Google hushing employees on Chinese search engine
The Google logo in Beijing. Photo: Visual China Group/Getty Images
Google's upper management is forcing employees to delete a confidential memo detailing a censored search engine the company is planning to launch in China, reports The Intercept.
Why it matters: Google employees have had internal protests over the search engine, codenamed Dragonfly, given the engine would enable the company to censor and track Chinese citizens.
The details: The search engine requires users to log in to use its search features and tracks user's locations. It shares user's history with a Chinese partner. All searches would be connected to a personal phone number and user movements, along with the IP address of the device they used, would be recorded.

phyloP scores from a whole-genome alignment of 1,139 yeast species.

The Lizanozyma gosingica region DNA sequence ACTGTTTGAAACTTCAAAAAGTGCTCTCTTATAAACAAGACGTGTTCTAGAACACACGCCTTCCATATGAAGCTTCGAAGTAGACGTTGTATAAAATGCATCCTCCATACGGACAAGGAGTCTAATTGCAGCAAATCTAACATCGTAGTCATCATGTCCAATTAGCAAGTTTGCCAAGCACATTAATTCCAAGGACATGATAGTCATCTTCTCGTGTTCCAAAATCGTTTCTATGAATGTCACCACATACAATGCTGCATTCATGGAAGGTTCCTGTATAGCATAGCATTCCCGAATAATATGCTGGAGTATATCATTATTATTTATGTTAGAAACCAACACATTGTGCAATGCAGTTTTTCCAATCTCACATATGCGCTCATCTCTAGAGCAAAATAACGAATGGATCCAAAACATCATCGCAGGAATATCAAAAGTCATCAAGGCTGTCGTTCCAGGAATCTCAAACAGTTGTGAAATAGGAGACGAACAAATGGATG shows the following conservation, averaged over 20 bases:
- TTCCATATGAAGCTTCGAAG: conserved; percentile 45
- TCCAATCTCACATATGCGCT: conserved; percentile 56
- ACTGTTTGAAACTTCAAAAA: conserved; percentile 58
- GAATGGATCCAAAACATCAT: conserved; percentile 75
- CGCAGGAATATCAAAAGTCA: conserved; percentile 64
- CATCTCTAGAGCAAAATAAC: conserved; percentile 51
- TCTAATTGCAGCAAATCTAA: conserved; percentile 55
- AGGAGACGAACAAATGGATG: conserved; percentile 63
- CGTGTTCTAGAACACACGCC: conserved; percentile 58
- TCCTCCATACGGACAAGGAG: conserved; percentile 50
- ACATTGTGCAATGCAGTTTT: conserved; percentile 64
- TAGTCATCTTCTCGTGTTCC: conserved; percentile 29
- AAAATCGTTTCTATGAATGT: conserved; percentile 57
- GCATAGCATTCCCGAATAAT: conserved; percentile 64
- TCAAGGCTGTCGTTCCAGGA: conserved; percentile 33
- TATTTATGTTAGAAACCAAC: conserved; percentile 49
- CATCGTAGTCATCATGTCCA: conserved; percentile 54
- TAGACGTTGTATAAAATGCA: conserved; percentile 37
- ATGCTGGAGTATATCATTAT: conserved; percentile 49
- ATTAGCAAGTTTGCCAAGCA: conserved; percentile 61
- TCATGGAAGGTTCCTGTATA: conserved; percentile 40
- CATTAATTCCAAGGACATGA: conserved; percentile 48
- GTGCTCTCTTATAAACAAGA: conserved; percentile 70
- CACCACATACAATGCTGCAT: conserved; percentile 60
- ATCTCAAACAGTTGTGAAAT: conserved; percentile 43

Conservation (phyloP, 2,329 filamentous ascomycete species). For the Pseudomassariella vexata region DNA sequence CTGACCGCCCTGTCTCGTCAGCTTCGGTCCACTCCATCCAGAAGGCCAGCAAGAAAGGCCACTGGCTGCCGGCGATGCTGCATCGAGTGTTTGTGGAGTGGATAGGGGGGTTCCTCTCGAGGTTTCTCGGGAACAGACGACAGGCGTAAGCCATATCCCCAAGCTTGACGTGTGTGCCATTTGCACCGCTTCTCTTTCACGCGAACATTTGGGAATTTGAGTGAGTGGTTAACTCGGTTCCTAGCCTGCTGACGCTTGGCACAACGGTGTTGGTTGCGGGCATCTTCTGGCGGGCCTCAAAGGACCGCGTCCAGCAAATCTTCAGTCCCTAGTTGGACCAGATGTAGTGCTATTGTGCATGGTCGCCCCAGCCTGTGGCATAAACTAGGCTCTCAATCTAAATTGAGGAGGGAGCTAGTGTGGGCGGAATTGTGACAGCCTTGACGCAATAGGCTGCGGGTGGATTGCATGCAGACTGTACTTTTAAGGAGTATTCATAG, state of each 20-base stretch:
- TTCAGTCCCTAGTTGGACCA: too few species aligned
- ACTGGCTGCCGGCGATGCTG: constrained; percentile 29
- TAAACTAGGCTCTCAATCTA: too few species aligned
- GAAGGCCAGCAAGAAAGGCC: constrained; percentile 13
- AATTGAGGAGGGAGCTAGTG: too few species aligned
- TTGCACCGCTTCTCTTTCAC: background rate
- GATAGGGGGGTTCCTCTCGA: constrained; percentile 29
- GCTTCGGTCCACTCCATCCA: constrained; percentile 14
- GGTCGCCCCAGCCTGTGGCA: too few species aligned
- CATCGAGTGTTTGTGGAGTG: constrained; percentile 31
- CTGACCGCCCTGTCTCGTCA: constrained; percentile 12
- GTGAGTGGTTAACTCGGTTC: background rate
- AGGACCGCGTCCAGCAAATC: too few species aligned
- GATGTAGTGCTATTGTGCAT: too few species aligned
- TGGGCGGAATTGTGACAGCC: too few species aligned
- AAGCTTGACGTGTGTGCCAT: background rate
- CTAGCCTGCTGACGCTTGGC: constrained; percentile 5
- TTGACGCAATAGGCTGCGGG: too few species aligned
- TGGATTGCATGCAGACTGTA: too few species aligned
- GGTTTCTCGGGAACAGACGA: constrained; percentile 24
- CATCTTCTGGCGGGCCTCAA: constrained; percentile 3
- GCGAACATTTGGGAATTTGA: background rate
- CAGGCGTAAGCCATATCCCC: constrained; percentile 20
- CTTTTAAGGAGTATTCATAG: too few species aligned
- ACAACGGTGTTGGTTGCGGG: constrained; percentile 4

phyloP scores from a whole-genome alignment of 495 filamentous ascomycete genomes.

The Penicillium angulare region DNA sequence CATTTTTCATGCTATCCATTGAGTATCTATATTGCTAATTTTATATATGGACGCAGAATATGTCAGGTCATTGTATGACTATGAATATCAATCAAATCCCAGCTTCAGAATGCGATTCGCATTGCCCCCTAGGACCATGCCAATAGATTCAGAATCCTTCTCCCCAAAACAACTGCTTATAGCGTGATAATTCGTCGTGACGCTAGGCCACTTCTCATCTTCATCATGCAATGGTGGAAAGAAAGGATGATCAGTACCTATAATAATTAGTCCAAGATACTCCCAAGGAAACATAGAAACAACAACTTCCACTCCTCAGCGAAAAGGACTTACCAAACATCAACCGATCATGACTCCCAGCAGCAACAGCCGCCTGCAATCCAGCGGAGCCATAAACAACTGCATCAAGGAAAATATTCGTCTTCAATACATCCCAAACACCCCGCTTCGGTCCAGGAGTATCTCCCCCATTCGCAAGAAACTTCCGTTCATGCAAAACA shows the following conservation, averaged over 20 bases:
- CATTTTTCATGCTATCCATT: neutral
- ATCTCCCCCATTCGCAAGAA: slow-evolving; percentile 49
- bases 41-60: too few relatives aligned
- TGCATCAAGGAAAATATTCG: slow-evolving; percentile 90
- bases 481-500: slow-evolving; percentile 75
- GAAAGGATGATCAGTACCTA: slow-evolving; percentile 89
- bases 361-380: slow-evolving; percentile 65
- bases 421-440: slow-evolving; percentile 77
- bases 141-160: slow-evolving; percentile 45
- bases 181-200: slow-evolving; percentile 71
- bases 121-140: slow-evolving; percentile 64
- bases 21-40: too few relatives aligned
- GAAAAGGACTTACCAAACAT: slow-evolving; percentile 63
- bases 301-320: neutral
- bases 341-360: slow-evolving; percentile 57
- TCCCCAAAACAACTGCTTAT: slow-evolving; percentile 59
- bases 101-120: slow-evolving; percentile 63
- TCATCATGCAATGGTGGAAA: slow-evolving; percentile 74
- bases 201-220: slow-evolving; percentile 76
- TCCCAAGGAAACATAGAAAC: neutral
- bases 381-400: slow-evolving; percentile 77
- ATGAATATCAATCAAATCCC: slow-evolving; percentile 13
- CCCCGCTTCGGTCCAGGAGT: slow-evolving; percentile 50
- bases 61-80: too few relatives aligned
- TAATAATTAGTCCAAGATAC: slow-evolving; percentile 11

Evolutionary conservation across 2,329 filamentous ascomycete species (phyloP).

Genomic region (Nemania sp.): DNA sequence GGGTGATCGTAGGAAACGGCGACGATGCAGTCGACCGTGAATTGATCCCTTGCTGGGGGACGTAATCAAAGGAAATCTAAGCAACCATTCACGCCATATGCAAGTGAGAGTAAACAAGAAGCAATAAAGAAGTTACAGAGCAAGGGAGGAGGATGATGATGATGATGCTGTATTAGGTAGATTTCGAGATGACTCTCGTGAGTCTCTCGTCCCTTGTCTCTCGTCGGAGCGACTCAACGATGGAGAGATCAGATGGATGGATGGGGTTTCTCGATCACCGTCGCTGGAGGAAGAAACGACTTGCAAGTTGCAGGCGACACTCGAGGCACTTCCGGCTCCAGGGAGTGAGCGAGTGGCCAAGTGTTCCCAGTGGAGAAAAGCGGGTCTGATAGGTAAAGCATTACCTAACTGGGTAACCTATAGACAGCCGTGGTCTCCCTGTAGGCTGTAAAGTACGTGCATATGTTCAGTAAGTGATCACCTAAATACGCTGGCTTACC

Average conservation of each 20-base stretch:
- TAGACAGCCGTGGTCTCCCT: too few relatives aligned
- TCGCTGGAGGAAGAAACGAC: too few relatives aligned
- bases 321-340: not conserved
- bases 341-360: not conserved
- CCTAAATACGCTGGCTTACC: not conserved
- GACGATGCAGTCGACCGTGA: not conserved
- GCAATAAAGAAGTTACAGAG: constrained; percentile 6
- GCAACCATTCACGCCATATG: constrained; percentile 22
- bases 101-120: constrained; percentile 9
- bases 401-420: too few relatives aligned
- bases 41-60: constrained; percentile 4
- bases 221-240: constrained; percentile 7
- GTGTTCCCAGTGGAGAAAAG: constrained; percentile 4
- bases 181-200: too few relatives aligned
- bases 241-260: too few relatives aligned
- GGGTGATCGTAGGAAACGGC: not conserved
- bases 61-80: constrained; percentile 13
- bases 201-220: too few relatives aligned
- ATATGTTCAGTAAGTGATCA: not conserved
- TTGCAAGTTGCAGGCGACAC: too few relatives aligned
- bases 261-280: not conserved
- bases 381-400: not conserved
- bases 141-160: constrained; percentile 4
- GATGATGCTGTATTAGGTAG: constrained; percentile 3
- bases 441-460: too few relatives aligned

Driving the news: The memo was released earlier this month, but Google personnel is emailing employees who they believe have saved copies of the memo with an order to immediately delete it.
- The emails are being tracked with "pixel trackers" notifying human resources managers when the messages have been read.